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The Economics of the Apprenticeship System
The past ten years have witnessed a renewed interest in the apprenticeship system of industrial training. Employers have been shown to carry a large part of the cost of essentially general training with apparent little return to the firm - a problem which has generated a wide range of literature that explores new theoretical models, comparative systems, and recent developments in systems of youth training and the economic theory of contracts.
Using contract theory as the common underlying framework, this book brings together recent contributions to this literature, providing a complete and coherent economic analysis of the apprenticeship system. The authors begin with a comparative-historical perspective, and then go on to review a number of recent models of the training decision of firms, before offering a unique insight into the current debate on the future of the apprenticeship system.
Well-written and well-researched, this book succeeds in achieving a perfect blend of theory, evidence, and history. It will appeal to scholars in the fields of labour economics and human resource management, as well as those in private and public sectors working on policy development and planning of vocational education and training.
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What Reviewers Are Saying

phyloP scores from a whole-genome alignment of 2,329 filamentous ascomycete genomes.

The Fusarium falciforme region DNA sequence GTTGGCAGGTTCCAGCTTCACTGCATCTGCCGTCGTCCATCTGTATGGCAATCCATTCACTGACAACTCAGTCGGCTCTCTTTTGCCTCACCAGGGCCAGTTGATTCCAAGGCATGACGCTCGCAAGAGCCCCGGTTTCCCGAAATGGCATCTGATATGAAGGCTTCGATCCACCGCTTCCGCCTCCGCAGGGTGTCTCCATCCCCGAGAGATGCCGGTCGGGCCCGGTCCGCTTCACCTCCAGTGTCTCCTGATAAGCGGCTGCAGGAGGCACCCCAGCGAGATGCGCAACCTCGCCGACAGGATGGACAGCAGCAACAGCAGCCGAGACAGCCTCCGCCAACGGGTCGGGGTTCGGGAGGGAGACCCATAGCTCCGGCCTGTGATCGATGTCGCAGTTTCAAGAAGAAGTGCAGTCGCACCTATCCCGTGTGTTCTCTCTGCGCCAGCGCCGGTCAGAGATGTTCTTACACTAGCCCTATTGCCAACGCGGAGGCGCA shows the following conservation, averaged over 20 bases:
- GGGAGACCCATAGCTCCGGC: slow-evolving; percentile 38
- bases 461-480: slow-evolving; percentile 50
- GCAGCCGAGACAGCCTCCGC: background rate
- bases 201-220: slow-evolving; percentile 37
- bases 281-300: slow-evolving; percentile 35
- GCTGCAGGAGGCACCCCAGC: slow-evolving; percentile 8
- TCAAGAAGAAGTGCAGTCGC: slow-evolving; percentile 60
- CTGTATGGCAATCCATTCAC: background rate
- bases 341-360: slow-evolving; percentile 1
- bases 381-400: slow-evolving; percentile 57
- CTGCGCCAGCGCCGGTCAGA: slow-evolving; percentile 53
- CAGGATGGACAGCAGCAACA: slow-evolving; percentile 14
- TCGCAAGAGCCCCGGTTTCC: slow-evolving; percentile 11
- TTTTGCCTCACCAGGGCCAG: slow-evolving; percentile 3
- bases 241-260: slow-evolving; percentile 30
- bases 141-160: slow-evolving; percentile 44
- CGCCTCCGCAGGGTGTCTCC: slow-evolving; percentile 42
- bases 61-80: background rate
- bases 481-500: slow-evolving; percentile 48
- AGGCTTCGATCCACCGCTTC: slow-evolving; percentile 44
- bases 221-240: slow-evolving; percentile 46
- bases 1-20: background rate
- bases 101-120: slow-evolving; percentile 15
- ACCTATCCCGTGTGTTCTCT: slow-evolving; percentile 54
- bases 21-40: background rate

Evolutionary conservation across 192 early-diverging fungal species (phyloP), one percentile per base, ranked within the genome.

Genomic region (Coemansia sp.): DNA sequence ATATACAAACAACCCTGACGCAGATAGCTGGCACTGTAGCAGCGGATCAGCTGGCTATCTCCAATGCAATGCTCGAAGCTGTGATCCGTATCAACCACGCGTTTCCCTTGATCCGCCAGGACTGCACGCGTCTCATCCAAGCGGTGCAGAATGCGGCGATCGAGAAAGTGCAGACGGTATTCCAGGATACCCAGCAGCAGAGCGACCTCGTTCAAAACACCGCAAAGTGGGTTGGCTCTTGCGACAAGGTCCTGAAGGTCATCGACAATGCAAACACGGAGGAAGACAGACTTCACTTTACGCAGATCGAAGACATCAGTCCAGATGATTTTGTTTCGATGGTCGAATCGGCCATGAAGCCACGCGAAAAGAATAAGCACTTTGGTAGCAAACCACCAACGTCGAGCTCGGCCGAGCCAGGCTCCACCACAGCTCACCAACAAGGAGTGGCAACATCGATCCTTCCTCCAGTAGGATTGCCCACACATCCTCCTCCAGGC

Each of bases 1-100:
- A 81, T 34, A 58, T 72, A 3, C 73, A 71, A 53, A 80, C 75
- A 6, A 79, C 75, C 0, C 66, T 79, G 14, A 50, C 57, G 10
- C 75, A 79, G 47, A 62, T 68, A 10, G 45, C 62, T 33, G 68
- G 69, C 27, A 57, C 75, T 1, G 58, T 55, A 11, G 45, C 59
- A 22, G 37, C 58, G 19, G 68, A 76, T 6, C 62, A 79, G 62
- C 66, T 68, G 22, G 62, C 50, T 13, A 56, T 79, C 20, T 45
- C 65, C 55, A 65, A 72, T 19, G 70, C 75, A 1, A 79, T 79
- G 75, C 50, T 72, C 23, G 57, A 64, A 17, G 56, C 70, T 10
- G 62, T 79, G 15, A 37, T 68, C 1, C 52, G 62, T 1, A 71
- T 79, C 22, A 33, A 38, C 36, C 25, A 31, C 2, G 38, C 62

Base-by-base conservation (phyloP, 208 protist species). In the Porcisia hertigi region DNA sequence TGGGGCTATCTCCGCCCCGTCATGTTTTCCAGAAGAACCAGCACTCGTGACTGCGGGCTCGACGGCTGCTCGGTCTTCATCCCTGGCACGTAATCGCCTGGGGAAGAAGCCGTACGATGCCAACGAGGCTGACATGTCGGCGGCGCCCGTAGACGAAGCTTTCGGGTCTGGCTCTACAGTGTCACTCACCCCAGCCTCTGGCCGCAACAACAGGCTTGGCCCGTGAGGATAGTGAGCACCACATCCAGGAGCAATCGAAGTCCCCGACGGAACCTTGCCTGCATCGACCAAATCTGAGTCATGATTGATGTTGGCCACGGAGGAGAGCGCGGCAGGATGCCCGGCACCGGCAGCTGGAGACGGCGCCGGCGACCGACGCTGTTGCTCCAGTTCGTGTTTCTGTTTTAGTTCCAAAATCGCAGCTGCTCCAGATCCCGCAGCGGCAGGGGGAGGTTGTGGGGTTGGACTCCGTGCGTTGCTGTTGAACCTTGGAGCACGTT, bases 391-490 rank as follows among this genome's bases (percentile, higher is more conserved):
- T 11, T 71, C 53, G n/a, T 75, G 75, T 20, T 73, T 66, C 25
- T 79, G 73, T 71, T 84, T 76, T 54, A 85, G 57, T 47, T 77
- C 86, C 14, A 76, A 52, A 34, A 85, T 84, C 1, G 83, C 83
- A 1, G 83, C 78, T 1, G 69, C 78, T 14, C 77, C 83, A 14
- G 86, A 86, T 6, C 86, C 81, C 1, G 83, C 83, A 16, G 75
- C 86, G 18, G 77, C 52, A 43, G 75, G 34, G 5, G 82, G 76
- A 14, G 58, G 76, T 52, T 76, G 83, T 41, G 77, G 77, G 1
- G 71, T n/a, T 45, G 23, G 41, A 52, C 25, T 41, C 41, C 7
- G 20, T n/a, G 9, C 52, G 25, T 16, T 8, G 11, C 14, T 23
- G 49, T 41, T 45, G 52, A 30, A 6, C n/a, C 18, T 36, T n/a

`. . . this book is a valuable addition to the training literature. . . well written and clearly structured. . . the book will be of interest and use to policymakers, which is what the authors set out to provide. The formal theoretical chapter and the review of the empirical evidence will be of particular interest to education and labour economists.' -- Steve Bradley, Education Economics `The Economics of the Apprenticeship System is an informative, thoughtful, well-researched and up-to-date compilation of the existing theoretical and empirical literature on apprenticeship . . . this is a very useful book for anyone interested in training or apprenticeship, from either an academic or policy perspective. It summarises a wide range of both theoretic and empirical literature, pointing out (either directly or indirectly) gaps in the current literature, which should stimulate future research.' -- Gillian Hamilton, Economic Record `This thought-provoking book is a timely addition to the literature, bringing together in one place much of the relevant theory and empirical results. It adds a novel unifying perspective based on contract theory. The book is written so as to be accessible to persons without formal training in the discipline . . . the book fills an important gap in the literature. It is a highly readable introduction to the apprenticeship system from an economic point of view. It is rich in insight and detailed information, and I recommend it to anyone interested in human capital, applications of contract theory, or simply the historical development of our learning institutions.' -- Rainer Winkelmann, Industrial and Labor Relations Review